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Name of author Rick Baker, P.Eng.

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Sales Tweet #152

by Rick Baker
On Feb 15, 2011
Sales Tweet #152 If you have tried your hand and failed…try your head.
The Thinking Behind the Sales Tweet
And – don’t forget: No one appreciates constructive criticism as much as the person who is giving it.

Sales Tweet #132

by Rick Baker
On Jan 18, 2011
Sales Tweet #132 "Great geniuses have the shortest biographies." Ralph Waldo Emerson
The Thinking Behind the Sales Tweet
Reading thoughts like this one from the great Emerson remind us:
  • Don’t blow your own horn too loudly or for too long
  • Don’t badmouth other people

How to deal with people when their egos seem to be out of control

by Rick Baker
On Dec 1, 2010
First, spend the time to understand your own ego.
And, as you do that recognize you will tend to see yourself as less egotistic and possessing higher self-esteem than other people. At least, that’s the way most people view themselves, as compared with others.
Next, work to limit your judging of other people.
When you observe what you believe to be excess ego…you may be judging too harshly? Your judgement may be inaccurate? You may be unskilled at judging accurately?
Or, your judgement may be accurate.
Assuming your judgement is accurate – assuming the other person is showing an excess of ego – recognize you are seeing the other person’s reaction to fear. You probably will not be able to guess the fear. And the person with the big ego may not understand the fear that is causing excessive ego.
Recognize – your logic will not remove another person’s ego problem.  Ego is not about logic. Ego is about emotion. And the underlying driver is fear.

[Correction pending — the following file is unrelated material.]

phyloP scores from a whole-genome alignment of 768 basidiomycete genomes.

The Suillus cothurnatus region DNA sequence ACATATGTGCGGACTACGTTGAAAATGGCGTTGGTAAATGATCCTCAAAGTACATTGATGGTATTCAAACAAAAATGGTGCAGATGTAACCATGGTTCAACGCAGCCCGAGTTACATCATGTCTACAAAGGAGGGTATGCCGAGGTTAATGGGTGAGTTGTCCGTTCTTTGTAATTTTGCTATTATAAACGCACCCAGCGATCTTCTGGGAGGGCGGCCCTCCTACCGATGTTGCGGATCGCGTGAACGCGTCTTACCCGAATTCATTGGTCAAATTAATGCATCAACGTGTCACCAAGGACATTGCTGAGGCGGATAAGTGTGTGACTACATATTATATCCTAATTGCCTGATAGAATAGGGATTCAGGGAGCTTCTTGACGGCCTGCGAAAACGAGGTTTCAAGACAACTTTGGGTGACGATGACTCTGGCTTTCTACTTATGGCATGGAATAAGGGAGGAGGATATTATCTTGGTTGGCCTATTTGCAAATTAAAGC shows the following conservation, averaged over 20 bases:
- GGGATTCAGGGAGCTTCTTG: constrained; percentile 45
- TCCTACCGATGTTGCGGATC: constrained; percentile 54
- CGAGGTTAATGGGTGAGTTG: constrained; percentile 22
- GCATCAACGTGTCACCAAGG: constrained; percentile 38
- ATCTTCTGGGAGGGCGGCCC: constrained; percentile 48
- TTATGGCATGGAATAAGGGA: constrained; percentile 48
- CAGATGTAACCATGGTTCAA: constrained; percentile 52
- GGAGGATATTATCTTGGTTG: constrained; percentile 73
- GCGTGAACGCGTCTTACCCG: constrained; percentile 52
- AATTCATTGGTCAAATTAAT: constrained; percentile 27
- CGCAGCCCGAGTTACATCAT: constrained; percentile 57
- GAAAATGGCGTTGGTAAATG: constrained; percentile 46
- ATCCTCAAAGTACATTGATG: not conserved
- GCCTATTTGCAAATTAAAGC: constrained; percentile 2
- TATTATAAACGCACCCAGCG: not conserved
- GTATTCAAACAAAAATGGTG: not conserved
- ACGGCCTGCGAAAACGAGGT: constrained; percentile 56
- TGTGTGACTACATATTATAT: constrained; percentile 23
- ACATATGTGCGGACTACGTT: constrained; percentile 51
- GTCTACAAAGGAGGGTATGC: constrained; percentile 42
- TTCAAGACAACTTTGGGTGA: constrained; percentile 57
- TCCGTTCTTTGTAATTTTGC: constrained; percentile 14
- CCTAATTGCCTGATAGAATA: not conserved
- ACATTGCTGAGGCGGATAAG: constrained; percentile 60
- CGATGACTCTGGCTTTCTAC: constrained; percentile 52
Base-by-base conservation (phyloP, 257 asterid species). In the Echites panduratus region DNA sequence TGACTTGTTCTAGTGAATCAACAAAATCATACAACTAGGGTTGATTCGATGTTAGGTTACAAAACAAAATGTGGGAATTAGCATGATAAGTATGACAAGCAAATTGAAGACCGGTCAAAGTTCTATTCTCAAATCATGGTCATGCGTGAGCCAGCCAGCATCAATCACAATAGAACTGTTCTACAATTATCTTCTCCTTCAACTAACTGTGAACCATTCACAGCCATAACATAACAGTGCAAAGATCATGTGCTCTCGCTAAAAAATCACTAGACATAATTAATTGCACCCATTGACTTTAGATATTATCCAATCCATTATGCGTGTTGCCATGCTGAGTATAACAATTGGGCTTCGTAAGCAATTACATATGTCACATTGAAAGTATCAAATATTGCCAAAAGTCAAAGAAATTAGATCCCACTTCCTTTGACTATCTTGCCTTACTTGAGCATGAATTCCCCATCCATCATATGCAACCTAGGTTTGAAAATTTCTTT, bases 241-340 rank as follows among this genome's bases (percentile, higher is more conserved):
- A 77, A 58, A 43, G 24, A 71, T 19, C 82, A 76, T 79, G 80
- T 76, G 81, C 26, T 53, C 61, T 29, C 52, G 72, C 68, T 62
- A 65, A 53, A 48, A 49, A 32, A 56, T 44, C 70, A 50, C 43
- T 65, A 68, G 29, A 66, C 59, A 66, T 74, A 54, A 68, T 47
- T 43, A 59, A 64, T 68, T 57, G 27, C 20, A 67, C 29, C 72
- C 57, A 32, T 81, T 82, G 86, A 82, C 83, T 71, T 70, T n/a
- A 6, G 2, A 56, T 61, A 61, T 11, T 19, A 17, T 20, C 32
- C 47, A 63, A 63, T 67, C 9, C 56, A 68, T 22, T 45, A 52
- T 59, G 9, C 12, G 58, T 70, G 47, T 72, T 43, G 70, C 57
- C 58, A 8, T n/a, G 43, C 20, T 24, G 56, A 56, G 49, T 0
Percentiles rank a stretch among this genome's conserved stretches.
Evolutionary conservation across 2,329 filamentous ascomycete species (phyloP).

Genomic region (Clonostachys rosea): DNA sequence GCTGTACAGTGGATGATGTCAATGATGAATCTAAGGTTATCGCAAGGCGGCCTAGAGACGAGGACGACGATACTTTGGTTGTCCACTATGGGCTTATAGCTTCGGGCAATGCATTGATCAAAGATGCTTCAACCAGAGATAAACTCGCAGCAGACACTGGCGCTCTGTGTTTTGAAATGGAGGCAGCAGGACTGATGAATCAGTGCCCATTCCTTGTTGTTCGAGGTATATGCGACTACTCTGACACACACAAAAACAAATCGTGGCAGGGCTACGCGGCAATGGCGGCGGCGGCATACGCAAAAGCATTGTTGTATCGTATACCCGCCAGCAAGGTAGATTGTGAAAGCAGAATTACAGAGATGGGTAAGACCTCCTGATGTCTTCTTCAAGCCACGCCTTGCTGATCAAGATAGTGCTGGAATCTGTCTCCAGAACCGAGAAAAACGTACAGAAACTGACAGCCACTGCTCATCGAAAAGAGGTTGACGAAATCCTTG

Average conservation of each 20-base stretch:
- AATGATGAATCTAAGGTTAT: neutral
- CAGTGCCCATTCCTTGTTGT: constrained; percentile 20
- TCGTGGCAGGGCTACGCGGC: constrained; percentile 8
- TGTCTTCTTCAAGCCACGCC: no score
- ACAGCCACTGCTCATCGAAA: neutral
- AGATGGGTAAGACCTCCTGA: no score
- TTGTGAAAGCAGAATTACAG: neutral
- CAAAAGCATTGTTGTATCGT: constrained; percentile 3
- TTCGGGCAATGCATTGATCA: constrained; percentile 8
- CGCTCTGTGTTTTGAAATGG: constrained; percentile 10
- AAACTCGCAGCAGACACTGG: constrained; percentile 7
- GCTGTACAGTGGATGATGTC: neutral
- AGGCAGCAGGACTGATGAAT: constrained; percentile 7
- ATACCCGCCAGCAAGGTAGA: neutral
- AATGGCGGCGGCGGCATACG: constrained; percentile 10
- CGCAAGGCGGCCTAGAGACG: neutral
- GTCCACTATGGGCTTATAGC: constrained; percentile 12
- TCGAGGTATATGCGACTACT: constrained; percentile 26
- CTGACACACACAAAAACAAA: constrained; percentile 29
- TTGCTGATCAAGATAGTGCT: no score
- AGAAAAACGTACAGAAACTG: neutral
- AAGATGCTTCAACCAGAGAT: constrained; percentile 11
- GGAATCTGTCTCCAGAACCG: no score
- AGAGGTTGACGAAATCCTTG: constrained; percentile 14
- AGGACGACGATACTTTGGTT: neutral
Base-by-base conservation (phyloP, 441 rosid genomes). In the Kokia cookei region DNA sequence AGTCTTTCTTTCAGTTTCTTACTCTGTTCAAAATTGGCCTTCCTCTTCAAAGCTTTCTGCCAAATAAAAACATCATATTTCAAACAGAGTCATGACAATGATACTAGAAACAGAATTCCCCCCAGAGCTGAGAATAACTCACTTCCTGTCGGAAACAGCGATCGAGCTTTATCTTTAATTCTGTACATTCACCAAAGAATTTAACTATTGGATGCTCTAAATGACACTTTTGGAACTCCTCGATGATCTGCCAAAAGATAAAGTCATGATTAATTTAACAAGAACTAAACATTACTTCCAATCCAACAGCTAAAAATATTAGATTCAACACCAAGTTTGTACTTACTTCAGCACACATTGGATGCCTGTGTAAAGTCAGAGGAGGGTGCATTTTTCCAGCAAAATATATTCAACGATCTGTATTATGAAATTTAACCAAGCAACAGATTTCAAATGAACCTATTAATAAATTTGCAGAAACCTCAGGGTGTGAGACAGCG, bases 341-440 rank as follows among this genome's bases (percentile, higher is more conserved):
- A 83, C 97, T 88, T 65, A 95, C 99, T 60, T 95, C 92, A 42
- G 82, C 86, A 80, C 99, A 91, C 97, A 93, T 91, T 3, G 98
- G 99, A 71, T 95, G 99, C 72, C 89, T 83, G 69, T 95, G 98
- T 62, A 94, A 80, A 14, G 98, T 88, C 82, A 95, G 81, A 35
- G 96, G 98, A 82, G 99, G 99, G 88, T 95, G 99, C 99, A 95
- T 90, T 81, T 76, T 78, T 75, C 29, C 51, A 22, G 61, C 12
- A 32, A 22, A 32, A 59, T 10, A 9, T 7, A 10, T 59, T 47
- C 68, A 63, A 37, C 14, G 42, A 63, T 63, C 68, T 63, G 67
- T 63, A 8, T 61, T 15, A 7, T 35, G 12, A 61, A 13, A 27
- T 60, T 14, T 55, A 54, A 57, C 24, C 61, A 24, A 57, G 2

Next, analyse the situation.
Situations have a major influence on people’s feelings and actions. The situation includes something that is triggering fear in the high-ego person. To the extent you can alter the situation you may be able to reduce/remove the thing that is triggering the fear.
However; the situational thing that is triggering the person’s fear could be very broad/general. For example, most people show signs of changed behaviour when they are under stress. And, the stressful thing could be as broad as ‘having to go to work...and be around people’.
Does the person have a large ego in all situations?
If so then do what you can to avoid the person…you will not change the person.
If the person only shows ‘large ego’ in certain situations then do what you can to avoid those situations or remove them. If, for example, you are the boss then you can influence the situation. You can influence when, where, and how interactions happen with the person.
Neither feed nor assault the other person’s ego. Be matter-of-fact, not emotional. Make sure your actions align with your personal values…not the other person’s.
Do not criticize or work to outmuscle the other person because that could push things into ‘bully territory’.
Diffuse the situation rather than escalate it.

P=2S+O…and Edward de Bono’s Six Thinking Hats

by Rick Baker
On May 6, 2010
I have written about P=2S+O©,..a philosophy and a template to help create good habits for problem solving:
P=2S+O presents ideas about a mindset for problem solving and it provides a simple template, which can be carried in a binder or briefcase…as a daily reminder and a daily tool for problem solving. P=2S+O provides an introduction of How To solve problems.
Many experts have provided education on the topic of problem solving. One of my favourite authors for this topic is Dr Edward de Bono. www.edwdebono.com